Guilds of Ravnica – Standard Review – Artifact and Land Cards

Hi everyone. Welcome to the final article in my series of reviews of the cards in the upcoming Guilds of Ravnica expansion. Today we’ll be taking a look at all of the Artifact and Land cards. In this article, I will discuss these cards as they relate to Standard play. My system uses number ratings ranging from 0 – 5 to gauge how well I think the cards will perform Standard play. I will offer some pros and cons for these cards and give my thoughts and rating on the card for Standard play. Please keep in mind that these ratings are based on my opinion only and may differ from your opinion. (If you have a different opinion, please sound off in the Comments section below and let me know your thoughts.)

How My Rating System Works

5.0: Format All-Star. This card is a total Bomb card. For those that aren’t familiar with this term, it basically means this card will win you the game if left unchecked for a turn or two. These cards tend to be hard to defend against and can turn a game around in a hurry. Some cards that are bombs in limited may only be a mediocre card in constructed play. This card will see a lot of play in top tier tournament decks or will be the lynchpin of a top tier deck.

4.0: Above Average Card. This card is great. It can be played in multiple decks and will have an impact on the game every time. These cards can change a game quickly, get you back in the game, or shift the tempo of the game. These cards are usually vulnerable to some type of removal (or are a removal spell themselves), but they make up the majority of cards found in major tournament decks. This card will be a good support card in a top tier tournament deck.

3.0: Average Card. These are generally good cards, and many of them will be the majority of cards found in a tribal deck. Cards in this category are usually similar to other (higher-ranked) cards but cost 1 mana more or have a drawback in some manner. In Limited play, these are the majority of your deck. This card will likely be in a fair number of top tier tournament decks and will generally be interchangeable with other similarly-rated cards.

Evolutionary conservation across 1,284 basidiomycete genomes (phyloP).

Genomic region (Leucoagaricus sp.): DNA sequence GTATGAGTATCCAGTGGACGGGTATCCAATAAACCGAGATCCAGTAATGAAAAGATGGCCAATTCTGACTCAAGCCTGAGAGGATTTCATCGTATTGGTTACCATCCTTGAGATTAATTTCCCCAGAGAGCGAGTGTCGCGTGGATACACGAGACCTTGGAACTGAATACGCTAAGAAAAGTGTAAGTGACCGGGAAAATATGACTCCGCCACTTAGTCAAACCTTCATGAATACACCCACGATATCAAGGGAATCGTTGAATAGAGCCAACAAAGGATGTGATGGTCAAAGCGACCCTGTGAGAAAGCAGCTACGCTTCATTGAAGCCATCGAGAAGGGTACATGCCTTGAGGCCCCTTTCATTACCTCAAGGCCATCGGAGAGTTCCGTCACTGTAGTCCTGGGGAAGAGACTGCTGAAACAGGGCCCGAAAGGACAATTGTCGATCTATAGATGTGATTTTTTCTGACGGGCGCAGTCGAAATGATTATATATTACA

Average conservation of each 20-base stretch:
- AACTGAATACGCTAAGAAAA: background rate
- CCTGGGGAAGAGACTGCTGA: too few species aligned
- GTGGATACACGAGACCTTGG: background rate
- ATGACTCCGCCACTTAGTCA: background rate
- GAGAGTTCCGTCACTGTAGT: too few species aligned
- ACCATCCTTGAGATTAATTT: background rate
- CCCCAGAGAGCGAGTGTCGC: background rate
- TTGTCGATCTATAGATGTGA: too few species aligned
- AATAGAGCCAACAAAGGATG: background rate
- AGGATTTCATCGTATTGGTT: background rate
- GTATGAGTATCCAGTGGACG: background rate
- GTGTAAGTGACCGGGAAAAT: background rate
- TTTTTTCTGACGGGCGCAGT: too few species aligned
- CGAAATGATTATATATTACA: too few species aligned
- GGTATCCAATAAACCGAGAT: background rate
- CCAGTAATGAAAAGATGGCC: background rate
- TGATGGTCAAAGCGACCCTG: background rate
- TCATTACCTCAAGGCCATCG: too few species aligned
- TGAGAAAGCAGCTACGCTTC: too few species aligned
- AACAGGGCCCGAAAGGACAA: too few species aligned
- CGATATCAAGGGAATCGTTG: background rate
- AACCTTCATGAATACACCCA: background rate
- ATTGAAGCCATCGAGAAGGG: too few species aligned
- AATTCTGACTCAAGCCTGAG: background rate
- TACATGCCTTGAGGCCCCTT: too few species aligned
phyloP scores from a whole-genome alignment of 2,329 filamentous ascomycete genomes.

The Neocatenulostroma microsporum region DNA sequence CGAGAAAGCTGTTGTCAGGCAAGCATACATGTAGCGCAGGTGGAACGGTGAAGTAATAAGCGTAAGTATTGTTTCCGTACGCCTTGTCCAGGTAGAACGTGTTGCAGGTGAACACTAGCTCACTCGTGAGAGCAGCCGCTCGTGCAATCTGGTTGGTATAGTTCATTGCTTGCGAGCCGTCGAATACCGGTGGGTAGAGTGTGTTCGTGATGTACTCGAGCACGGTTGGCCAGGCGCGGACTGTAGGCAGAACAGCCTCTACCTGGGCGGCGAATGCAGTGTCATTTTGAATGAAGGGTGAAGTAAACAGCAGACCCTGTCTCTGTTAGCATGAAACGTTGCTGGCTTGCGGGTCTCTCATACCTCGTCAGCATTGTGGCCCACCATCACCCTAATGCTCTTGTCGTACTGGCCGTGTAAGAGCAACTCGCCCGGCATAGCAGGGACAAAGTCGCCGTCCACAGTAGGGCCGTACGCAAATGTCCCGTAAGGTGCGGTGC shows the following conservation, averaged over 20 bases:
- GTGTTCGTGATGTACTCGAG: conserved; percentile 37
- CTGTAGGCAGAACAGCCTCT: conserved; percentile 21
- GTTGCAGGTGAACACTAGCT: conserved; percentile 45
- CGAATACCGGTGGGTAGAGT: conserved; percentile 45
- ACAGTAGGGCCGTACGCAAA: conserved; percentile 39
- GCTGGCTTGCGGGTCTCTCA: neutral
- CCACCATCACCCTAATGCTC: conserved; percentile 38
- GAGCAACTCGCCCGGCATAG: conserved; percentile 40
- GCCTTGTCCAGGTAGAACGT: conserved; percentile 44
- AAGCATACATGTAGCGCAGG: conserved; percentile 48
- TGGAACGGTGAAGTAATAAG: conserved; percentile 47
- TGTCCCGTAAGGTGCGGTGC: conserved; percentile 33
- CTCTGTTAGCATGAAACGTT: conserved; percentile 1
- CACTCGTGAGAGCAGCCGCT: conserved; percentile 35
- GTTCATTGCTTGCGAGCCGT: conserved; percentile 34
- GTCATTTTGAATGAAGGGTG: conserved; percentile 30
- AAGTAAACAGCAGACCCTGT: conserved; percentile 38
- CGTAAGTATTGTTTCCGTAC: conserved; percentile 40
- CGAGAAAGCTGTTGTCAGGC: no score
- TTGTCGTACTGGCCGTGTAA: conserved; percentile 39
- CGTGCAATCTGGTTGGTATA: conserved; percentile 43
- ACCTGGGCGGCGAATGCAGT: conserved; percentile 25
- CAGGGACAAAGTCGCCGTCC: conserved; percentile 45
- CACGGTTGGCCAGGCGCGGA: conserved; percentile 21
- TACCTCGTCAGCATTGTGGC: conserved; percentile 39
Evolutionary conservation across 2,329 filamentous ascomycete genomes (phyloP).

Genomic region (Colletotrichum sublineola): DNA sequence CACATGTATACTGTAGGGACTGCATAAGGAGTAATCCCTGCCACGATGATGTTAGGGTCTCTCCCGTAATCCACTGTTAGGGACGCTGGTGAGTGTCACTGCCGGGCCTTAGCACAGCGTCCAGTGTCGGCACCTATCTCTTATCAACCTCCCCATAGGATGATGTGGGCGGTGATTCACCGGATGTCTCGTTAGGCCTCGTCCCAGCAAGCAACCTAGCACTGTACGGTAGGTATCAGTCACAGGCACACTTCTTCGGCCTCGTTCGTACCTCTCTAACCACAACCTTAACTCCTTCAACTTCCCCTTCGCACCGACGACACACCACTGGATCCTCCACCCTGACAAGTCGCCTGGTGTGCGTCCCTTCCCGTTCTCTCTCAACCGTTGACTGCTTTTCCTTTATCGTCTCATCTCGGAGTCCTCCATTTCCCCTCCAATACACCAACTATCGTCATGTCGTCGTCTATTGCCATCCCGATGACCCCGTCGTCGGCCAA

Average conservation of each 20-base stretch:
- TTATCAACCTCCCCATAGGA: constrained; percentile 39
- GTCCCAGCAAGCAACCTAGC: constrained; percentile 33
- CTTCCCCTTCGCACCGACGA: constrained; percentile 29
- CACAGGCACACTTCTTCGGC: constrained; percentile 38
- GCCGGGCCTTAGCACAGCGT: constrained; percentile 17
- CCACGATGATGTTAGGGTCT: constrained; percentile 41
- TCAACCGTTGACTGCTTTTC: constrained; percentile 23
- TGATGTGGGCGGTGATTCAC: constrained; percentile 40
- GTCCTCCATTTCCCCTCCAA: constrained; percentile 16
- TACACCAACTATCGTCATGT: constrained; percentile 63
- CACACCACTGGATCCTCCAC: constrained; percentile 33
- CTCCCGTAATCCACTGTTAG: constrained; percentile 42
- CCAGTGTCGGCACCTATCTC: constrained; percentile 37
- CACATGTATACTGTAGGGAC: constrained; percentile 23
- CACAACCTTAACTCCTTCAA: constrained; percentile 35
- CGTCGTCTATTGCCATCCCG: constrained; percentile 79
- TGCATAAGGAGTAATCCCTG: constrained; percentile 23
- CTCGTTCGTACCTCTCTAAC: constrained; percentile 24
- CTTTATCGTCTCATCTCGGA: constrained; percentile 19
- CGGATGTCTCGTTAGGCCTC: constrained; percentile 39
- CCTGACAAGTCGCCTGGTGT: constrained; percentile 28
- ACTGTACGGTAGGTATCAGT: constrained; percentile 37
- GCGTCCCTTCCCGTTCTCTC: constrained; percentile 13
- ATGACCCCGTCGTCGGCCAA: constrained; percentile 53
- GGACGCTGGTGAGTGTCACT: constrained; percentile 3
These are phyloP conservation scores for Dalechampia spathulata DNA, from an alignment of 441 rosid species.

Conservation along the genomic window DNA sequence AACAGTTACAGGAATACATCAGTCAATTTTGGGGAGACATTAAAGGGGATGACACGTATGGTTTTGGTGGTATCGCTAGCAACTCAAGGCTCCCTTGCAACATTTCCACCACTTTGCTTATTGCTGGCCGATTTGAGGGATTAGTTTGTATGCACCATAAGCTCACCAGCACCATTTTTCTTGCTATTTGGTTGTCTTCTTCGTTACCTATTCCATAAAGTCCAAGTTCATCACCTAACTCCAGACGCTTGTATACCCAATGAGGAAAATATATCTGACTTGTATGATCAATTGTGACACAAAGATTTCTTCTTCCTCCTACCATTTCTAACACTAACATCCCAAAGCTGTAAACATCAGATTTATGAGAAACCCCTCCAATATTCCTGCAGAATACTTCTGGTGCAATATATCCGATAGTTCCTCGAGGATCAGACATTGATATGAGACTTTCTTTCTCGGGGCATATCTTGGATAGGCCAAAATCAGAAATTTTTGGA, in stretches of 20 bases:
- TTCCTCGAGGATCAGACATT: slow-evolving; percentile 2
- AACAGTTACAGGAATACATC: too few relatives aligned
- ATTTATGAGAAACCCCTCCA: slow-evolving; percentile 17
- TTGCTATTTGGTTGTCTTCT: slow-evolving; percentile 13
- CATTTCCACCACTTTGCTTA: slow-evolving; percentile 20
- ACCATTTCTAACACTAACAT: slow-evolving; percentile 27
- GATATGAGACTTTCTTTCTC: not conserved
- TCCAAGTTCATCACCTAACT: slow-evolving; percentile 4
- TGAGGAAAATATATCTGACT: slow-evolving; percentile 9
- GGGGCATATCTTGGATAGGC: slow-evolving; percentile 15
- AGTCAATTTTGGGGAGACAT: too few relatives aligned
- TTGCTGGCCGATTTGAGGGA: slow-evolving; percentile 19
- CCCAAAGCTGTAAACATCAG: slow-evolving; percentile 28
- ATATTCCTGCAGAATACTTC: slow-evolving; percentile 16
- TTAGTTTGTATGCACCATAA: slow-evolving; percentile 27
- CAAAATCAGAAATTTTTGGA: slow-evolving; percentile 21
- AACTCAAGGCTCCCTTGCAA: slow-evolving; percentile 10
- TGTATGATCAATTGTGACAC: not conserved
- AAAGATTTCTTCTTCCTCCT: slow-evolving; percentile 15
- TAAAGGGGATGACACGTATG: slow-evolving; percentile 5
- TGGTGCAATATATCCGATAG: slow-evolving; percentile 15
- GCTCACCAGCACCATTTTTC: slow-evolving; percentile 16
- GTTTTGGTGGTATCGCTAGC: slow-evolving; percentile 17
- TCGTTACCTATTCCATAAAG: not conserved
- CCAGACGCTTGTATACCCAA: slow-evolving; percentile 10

2.0: Niche Card. These cards serve are very narrow function and are usually meant for your sideboard. They could be removal spells that only remove 1 type of card, or cards with mediocre stats that have an ability that helps against opponents playing a certain color or strategy. In Limited play, these cards are put in your deck if you have no other options and need the card to reach your 40-card minimum deck size. For Constructed play, you will rarely play this card unless it’s from your sideboard or you want to be “cute”. This card will only be seen in select decks that are usually trying to play around with a specific ability or in tribal decks.

1.0: Will Rarely See Play. The worst of the worst. These cards are rarely played (if they’re played at all). These cards generally have bad stats, cost too much mana, or have basically no impact on the game when they’re played. Overall stay away from this card if possible. This card will likely not see any tournament play.

And now, on to the cards…

 

Chamber Sentry

Chamber Sentry

Rating:  1.0 ()

Overall Thoughts:  I was not a fan of converge when it was in Standard.  It required too much work and gave very little reward.  Much like this card.  It’s too difficult for this to get more than a couple of +1/+1 counters on it, making it very weak.  And it’s too difficult to return it to your hand from the graveyard.  Don’t look for this card anywhere near Standard.